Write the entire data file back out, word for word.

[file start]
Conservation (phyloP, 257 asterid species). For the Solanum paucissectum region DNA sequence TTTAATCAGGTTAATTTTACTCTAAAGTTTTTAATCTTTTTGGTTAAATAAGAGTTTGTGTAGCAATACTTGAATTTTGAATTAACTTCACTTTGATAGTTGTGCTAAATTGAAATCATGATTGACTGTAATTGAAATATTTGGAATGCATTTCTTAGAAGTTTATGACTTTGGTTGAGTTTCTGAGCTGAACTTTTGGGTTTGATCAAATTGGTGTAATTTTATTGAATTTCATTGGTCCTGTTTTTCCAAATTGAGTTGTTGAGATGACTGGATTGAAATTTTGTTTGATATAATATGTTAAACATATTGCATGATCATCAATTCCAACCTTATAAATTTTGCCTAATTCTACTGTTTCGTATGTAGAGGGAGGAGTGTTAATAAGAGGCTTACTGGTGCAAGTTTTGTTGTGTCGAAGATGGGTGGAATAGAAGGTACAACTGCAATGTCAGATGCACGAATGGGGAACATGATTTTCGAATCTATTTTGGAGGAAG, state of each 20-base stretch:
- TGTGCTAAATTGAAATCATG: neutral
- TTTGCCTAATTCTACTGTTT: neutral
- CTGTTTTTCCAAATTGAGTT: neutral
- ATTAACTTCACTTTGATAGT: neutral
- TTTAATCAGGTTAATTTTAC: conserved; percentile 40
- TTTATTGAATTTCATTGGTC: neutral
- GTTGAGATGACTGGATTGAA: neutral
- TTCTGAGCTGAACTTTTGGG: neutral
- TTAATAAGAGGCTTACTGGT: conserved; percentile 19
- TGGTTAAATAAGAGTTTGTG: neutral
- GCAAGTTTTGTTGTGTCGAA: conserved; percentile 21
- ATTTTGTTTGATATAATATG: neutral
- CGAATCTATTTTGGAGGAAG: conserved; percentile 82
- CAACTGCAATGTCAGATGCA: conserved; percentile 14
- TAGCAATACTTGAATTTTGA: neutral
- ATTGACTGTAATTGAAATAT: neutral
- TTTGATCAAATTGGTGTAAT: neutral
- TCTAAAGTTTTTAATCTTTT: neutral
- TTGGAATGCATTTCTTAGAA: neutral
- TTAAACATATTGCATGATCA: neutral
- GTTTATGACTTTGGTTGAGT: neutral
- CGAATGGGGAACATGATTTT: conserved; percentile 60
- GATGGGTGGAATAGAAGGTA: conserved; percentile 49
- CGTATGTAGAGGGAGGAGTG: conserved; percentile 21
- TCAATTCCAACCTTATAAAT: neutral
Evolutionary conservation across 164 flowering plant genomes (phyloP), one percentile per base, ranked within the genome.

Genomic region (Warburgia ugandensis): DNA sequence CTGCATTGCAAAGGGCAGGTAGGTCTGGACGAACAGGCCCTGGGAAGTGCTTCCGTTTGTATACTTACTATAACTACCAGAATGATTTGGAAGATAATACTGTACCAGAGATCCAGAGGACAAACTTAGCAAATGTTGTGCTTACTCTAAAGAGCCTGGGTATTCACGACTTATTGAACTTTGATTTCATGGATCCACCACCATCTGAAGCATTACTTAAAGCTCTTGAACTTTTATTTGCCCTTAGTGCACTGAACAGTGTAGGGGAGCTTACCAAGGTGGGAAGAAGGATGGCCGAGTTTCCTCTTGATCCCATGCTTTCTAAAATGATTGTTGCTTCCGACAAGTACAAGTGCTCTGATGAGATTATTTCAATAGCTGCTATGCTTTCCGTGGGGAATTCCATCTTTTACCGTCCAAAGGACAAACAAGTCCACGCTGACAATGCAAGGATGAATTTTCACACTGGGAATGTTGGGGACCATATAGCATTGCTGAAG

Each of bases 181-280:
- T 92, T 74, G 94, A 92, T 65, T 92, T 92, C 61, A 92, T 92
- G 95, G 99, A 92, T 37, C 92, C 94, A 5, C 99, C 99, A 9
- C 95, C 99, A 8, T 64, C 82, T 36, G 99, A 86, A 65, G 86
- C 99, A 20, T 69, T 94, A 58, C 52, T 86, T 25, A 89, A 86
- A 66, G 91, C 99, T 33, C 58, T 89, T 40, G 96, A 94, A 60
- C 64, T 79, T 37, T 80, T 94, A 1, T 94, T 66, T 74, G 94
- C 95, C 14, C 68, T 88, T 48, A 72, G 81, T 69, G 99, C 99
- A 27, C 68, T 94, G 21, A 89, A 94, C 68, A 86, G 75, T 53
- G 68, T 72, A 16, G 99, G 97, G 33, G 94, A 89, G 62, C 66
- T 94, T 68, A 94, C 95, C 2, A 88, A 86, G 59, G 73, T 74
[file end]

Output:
Conservation (phyloP, 257 asterid species). For the Solanum paucissectum region DNA sequence TTTAATCAGGTTAATTTTACTCTAAAGTTTTTAATCTTTTTGGTTAAATAAGAGTTTGTGTAGCAATACTTGAATTTTGAATTAACTTCACTTTGATAGTTGTGCTAAATTGAAATCATGATTGACTGTAATTGAAATATTTGGAATGCATTTCTTAGAAGTTTATGACTTTGGTTGAGTTTCTGAGCTGAACTTTTGGGTTTGATCAAATTGGTGTAATTTTATTGAATTTCATTGGTCCTGTTTTTCCAAATTGAGTTGTTGAGATGACTGGATTGAAATTTTGTTTGATATAATATGTTAAACATATTGCATGATCATCAATTCCAACCTTATAAATTTTGCCTAATTCTACTGTTTCGTATGTAGAGGGAGGAGTGTTAATAAGAGGCTTACTGGTGCAAGTTTTGTTGTGTCGAAGATGGGTGGAATAGAAGGTACAACTGCAATGTCAGATGCACGAATGGGGAACATGATTTTCGAATCTATTTTGGAGGAAG, state of each 20-base stretch:
- TGTGCTAAATTGAAATCATG: neutral
- TTTGCCTAATTCTACTGTTT: neutral
- CTGTTTTTCCAAATTGAGTT: neutral
- ATTAACTTCACTTTGATAGT: neutral
- TTTAATCAGGTTAATTTTAC: conserved; percentile 40
- TTTATTGAATTTCATTGGTC: neutral
- GTTGAGATGACTGGATTGAA: neutral
- TTCTGAGCTGAACTTTTGGG: neutral
- TTAATAAGAGGCTTACTGGT: conserved; percentile 19
- TGGTTAAATAAGAGTTTGTG: neutral
- GCAAGTTTTGTTGTGTCGAA: conserved; percentile 21
- ATTTTGTTTGATATAATATG: neutral
- CGAATCTATTTTGGAGGAAG: conserved; percentile 82
- CAACTGCAATGTCAGATGCA: conserved; percentile 14
- TAGCAATACTTGAATTTTGA: neutral
- ATTGACTGTAATTGAAATAT: neutral
- TTTGATCAAATTGGTGTAAT: neutral
- TCTAAAGTTTTTAATCTTTT: neutral
- TTGGAATGCATTTCTTAGAA: neutral
- TTAAACATATTGCATGATCA: neutral
- GTTTATGACTTTGGTTGAGT: neutral
- CGAATGGGGAACATGATTTT: conserved; percentile 60
- GATGGGTGGAATAGAAGGTA: conserved; percentile 49
- CGTATGTAGAGGGAGGAGTG: conserved; percentile 21
- TCAATTCCAACCTTATAAAT: neutral
Evolutionary conservation across 164 flowering plant genomes (phyloP), one percentile per base, ranked within the genome.

Genomic region (Warburgia ugandensis): DNA sequence CTGCATTGCAAAGGGCAGGTAGGTCTGGACGAACAGGCCCTGGGAAGTGCTTCCGTTTGTATACTTACTATAACTACCAGAATGATTTGGAAGATAATACTGTACCAGAGATCCAGAGGACAAACTTAGCAAATGTTGTGCTTACTCTAAAGAGCCTGGGTATTCACGACTTATTGAACTTTGATTTCATGGATCCACCACCATCTGAAGCATTACTTAAAGCTCTTGAACTTTTATTTGCCCTTAGTGCACTGAACAGTGTAGGGGAGCTTACCAAGGTGGGAAGAAGGATGGCCGAGTTTCCTCTTGATCCCATGCTTTCTAAAATGATTGTTGCTTCCGACAAGTACAAGTGCTCTGATGAGATTATTTCAATAGCTGCTATGCTTTCCGTGGGGAATTCCATCTTTTACCGTCCAAAGGACAAACAAGTCCACGCTGACAATGCAAGGATGAATTTTCACACTGGGAATGTTGGGGACCATATAGCATTGCTGAAG

Each of bases 181-280:
- T 92, T 74, G 94, A 92, T 65, T 92, T 92, C 61, A 92, T 92
- G 95, G 99, A 92, T 37, C 92, C 94, A 5, C 99, C 99, A 9
- C 95, C 99, A 8, T 64, C 82, T 36, G 99, A 86, A 65, G 86
- C 99, A 20, T 69, T 94, A 58, C 52, T 86, T 25, A 89, A 86
- A 66, G 91, C 99, T 33, C 58, T 89, T 40, G 96, A 94, A 60
- C 64, T 79, T 37, T 80, T 94, A 1, T 94, T 66, T 74, G 94
- C 95, C 14, C 68, T 88, T 48, A 72, G 81, T 69, G 99, C 99
- A 27, C 68, T 94, G 21, A 89, A 94, C 68, A 86, G 75, T 53
- G 68, T 72, A 16, G 99, G 97, G 33, G 94, A 89, G 62, C 66
- T 94, T 68, A 94, C 95, C 2, A 88, A 86, G 59, G 73, T 74